Canadian tax account hack, a job email scam and a security training site’s employee falls for a con
Welcome to Cyber Security Today. It’s Monday August 17th. I’m Howard Solomon, contributing reporter on cybersecurity for ITWorldCanada.com.
Tax accounts of thousands of Canadians who used the same password to log into their Canada Revenue Agency online account as they did on other sites have been victims of a hack. The government has acknowledged that hackers got into about 5,500 personal or business tax accounts. CBC News reports the email addresses of some accounts were changed and some had their direct deposit information altered. In addition hackers used their access to apply for COVID-19 benefits. And about 3,000 accounts for a Government of Canada service called GCKey were hacked.
The incident is another reminder to people to use a different password on everything they subscribe to. Use a recommended software password manager to safely keep track of all your passwords.
With unemployment at double-digit numbers in North America cybercriminals are hoping people will fall for emailed job offers that are too good to pass up. A security company called Abnormal Security recently came across one with a salary range starting at $87,000. Who wouldn’t at least think about it? Well, that’s all you should do if you get one of these pitches. The emailed offer came to a targeted person with an odd subject line of a bunch of numbers plus the words, “Hello! Job Notification.” The message starts with “Hello” then goes on to say, “We are returning back to you regarding a request on a Careers web site.” Stop reading right there. There’s no mention of which careers web site. There’s alluring information on what the alleged job entails that sound nice — you’ll negotiate with suppliers and monitor a team of purchasing managers. But there’s only generic stuff on what the requirements are. Like, you have to be at least 30 years of age. And have “excellent decision-making skills.” What does this scam want? For the victim to reply by email with a cellphone number. And the email address? It’s a Yahoo account. Presumably the scammer will try to get personal information needed for a supposed job application, like social insurance or social security number, and birth date. With that, a criminal could create a fake ID.
Last week I told you that camera and printer manufacturer Canon was hit by a ransomware attack. Well, the company apparently has refused to pay up because the gang behind the attack has begun publicly releasing data it copied. According to the Bleeping Computer news site, the files seem to be marketing material, nothing with sensitive corporate or employee information. But that may have been a small taste of what the attackers have. Perhaps they released unimportant material to prove they have better goods. That’s a strategy to increase pressure on a victim. We’ll soon see if the hackers have more sensitive material, and whether Canon will capitulate.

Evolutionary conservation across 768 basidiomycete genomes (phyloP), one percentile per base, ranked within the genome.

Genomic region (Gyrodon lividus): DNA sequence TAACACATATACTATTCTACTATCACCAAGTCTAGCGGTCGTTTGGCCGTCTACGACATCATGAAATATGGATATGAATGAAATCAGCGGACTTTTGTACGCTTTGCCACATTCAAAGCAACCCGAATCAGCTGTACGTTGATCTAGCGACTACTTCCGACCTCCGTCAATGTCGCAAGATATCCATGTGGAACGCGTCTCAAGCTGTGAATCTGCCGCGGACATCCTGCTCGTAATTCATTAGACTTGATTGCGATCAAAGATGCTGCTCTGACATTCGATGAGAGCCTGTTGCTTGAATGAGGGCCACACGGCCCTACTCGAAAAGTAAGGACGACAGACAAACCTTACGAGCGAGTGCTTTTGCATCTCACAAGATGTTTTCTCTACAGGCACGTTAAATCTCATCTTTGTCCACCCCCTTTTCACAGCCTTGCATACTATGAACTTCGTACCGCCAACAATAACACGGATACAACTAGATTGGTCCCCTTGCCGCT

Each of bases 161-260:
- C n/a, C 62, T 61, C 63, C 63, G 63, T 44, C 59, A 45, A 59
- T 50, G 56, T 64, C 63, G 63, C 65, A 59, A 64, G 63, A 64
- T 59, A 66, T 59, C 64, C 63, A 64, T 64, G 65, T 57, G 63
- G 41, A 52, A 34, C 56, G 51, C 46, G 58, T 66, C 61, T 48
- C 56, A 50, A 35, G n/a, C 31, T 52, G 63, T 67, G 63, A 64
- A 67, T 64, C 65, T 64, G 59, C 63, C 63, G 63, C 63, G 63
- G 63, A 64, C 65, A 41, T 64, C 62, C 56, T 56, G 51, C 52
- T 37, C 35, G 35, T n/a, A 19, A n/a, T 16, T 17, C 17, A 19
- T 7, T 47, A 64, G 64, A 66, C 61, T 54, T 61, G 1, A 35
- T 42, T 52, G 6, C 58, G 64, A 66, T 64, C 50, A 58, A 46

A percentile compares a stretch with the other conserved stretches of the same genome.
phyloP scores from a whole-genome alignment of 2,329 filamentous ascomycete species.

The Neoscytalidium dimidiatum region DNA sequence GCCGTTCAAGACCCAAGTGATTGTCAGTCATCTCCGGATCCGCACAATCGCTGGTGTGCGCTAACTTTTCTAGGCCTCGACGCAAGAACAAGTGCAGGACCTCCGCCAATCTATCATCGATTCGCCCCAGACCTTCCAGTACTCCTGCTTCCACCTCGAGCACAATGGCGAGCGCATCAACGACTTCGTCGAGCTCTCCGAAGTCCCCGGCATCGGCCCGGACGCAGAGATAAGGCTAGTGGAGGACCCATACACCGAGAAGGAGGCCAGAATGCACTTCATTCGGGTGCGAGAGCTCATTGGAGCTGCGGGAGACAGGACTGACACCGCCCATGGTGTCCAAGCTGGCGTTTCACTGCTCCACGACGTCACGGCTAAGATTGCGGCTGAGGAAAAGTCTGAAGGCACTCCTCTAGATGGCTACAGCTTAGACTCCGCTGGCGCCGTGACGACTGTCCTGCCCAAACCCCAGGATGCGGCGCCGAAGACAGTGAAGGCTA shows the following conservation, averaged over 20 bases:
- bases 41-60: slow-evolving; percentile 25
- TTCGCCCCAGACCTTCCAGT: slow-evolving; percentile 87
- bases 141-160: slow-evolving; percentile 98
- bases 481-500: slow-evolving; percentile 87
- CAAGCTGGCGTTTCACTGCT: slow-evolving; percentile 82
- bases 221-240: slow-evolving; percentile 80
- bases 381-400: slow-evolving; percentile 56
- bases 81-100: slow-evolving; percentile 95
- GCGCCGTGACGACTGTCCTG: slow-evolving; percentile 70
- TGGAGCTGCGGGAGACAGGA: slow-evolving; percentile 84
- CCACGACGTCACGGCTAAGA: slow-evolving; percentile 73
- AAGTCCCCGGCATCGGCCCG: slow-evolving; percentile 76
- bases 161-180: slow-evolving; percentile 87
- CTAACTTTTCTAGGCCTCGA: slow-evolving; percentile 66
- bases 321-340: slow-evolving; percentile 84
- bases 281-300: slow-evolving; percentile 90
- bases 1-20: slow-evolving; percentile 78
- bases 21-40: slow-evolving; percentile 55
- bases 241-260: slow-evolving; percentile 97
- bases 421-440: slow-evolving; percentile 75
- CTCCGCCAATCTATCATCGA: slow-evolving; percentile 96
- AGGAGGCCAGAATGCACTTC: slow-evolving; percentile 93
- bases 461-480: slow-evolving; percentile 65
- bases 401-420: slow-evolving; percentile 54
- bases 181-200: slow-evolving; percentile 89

I came across some useful advice for IT administrators in a weekly news roundup from the SANS Institute. It offers cybersecurity training courses. The newsletter mentioned the importance to businesses of installing the latest security software updates. Then it said this: “While patching is mandatory, one cannot patch one’s way to security.” Security also involves making sure only a few employees have privileged access to all data and systems; that there are internal firewalls watching network traffic; that all employees have strong authentication to log into systems, such as multi-factor authentication; that networks are structured; and that applications are protected with end-to-end encryption. That’s good advice.
By the way, in one of life’s ironies, one of the SANS Institute’s staffers fell victim to a phishing attack earlier this month. The attacker was able to get into the person’s email account and route copies of 513 emails to the attacker. Unfortunately those messages had 28,000 records of personal information of SANS members such as names, addresses and phone numbers. No password or financial information was copied. In a report Friday, the Institute explained how it was done: The victim opened and entered their email password to see an attached file they thought was about a July bonus. The file was really malware that created an email rule to forward copies of email messages to the attacker. Hackers love reading email to gain insights into how a company works. And they may find things like passwords and personal information of customers. A couple of lessons here: First, companies never do enough security awareness training. Second, periodically check your email to see if a hacker has configured settings to send copies of your messages to someone without your knowledge. Go into the Settings and see if there is a Forwarding rule.
That’s it for Cyber Security Today. Links to details about these stories can be found in the text version of each podcast at ITWorldCanada.com. That’s where you’ll also find my news stories aimed at businesses and cybersecurity professionals. Cyber Security Today can be heard on Mondays, Wednesdays and Fridays. Subscribe on Apple Podcasts, Google Podcasts or add us to your Flash Briefing on your smart speaker.